A lost fisherman who drifted at sea for 15 weeks, sleeping next to his dead brother-in-law, was eventually helped to safety by a shark. Toakai Teitoi was stuck on a 15ft wooden boat for more than 100 days after he ran out of fuel and the vessel drifted deep into the Pacific. The 41-year-old Kiribati policeman relived his harrowing voyage after a fishing boat eventually picked him up and took him to Majuro in the Marshall Islands. The father-of-six told of sleeping with the body of his brother-in-law who died during the ordeal, suffering severe dehydration. And he said it was only after the intervention of a circling shark that he was eventually rescued.
Mr Teitoi's ordeal began on May 27 after he had flown from his home island of Maiana to the Kiribati capital of Tarawa to be sworn in as a policeman. Instead of flying home he decided to join his brother-in-law Lelu Falaile, 52, on what was supposed to be a two-hour sea journey back to Maiana. But after stopping to fish along the way and sleeping overnight, they woke the following day to find they had drifted out of sight of Maiana and ran out of fuel. "We had food, but the problem was we had nothing to drink," he said. As dehydration took hold, Mr Teitoi, a Catholic, said he turned to prayer as it gave him strength. But Mr Falaile's health began failing and he died on July 4.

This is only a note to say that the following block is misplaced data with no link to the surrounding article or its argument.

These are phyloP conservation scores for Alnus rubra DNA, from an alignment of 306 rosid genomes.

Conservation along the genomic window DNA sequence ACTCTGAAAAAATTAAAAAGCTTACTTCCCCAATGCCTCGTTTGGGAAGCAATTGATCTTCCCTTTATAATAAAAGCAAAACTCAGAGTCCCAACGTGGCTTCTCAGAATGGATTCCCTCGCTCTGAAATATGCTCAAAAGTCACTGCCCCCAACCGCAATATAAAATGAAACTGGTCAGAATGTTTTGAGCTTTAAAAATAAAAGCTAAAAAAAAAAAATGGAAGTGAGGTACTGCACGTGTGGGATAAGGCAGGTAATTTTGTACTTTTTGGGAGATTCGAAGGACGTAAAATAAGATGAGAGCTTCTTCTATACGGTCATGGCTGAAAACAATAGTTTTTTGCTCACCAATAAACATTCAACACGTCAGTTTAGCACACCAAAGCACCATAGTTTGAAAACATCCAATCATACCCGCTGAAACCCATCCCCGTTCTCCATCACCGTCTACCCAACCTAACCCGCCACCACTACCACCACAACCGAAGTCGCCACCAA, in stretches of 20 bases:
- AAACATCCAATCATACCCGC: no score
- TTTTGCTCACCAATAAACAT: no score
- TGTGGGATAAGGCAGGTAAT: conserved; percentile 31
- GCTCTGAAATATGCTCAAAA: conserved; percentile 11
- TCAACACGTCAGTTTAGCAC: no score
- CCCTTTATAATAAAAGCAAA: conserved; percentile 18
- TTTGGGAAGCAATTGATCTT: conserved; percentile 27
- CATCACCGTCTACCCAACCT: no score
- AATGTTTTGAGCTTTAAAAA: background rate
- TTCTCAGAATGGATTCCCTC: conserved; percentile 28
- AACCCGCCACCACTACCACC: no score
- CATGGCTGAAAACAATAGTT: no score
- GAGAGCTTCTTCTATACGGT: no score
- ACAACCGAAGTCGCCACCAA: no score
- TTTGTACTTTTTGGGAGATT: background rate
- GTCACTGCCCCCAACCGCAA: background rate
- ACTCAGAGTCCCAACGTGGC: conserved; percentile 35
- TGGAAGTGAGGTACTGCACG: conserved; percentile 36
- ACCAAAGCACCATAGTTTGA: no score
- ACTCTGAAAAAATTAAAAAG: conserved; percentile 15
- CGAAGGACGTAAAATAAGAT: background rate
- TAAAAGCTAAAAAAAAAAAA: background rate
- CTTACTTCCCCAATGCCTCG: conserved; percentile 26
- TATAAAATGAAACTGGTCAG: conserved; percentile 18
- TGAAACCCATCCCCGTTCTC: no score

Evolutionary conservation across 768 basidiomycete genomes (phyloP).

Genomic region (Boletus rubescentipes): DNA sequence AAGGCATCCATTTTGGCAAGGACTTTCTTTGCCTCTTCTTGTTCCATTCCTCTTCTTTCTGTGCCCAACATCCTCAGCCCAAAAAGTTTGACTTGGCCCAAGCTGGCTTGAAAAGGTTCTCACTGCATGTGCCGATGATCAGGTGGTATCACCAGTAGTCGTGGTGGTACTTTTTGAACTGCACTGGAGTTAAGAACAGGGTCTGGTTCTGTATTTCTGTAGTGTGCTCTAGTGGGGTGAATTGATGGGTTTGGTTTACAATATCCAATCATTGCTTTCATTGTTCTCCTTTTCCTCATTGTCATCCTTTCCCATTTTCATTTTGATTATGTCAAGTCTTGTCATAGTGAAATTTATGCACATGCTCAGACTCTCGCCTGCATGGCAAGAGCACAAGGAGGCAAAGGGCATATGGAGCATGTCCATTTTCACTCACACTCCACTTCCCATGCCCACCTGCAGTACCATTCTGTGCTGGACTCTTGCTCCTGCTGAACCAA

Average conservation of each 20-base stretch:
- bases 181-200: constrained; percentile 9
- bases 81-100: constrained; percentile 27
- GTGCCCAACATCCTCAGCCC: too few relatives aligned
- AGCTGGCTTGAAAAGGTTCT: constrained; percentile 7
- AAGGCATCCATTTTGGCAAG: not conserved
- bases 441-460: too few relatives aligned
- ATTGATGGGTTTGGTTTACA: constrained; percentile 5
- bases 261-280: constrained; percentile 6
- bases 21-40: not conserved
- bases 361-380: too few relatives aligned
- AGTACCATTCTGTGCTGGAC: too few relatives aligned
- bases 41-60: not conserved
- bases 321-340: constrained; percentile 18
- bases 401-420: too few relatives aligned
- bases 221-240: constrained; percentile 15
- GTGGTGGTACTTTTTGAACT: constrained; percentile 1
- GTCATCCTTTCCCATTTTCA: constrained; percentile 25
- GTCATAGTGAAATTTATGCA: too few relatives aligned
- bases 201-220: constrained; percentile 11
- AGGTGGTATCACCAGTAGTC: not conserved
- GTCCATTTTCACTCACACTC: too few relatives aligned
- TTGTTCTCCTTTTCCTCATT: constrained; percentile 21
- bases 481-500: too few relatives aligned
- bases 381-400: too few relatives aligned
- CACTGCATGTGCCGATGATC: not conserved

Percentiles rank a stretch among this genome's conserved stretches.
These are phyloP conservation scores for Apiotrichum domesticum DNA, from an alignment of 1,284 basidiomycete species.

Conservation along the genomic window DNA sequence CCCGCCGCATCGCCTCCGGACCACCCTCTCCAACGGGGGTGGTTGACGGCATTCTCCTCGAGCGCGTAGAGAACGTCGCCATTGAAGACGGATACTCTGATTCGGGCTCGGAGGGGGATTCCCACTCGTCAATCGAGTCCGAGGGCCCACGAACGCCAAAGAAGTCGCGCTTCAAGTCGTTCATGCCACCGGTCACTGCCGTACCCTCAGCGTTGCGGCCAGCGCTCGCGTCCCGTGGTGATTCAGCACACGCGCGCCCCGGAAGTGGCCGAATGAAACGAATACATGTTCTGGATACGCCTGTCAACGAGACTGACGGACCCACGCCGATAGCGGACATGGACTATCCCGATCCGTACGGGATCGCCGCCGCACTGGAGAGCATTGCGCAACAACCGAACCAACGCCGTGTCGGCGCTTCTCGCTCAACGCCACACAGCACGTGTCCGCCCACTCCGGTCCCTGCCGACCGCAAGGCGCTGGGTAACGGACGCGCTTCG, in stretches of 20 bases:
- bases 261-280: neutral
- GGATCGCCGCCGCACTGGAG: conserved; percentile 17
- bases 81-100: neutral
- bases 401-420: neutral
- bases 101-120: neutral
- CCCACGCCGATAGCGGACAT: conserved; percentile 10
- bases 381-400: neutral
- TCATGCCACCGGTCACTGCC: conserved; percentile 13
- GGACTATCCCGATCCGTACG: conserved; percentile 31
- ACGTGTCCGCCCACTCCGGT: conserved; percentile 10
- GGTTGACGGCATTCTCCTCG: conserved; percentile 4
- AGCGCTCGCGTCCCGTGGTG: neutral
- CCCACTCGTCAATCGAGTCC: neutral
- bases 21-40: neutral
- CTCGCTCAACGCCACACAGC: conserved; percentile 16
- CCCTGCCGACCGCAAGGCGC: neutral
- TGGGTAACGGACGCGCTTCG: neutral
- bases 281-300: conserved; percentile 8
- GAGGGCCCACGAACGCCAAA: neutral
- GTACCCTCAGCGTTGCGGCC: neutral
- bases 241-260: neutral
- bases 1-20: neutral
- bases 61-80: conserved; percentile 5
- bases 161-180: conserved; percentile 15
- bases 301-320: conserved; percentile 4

"I left him there overnight and slept next to him like at a funeral," Mr Teitoi said. He buried his brother-in-law at sea the next morning. Only a day after Mr Falaile passed away a storm blew into the area and rained for several days allowing Mr Teitoi to fill two five-gallon containers with water. "There were two choices in my mind at the time. Either someone would find me or I would follow my brother-in-law. It was out of my control." He continued to pray regularly and on the morning of September 11 caught sight of a fishing boat in the distance but the crew were unable to see him. Dejected, he did what he had done most days, curling up under a small covered area in the bow to stay out of the tropical sun.
Mr Teitoi said he woke in the afternoon to the sound of scratching and looked overboard to see a six-foot shark circling the boat and bumping the hull. When the shark had his attention it swam off. "He was guiding me to a fishing boat. I looked up and there was the stern of a ship and I could see crew with binoculars looking at me." When the vessel, Marshalls 203, pulled Mr Teitoi on board the first thing he asked for was a cigarette. "They told me to wait. They took me to meet the captain, and they gave me juice and some food." With Mr Teitoi in no physical danger, the Marshalls 203 continued fishing for several days before returning to Majuro. "I'll never go by boat again. I'm taking a plane," Mr Teitoi said.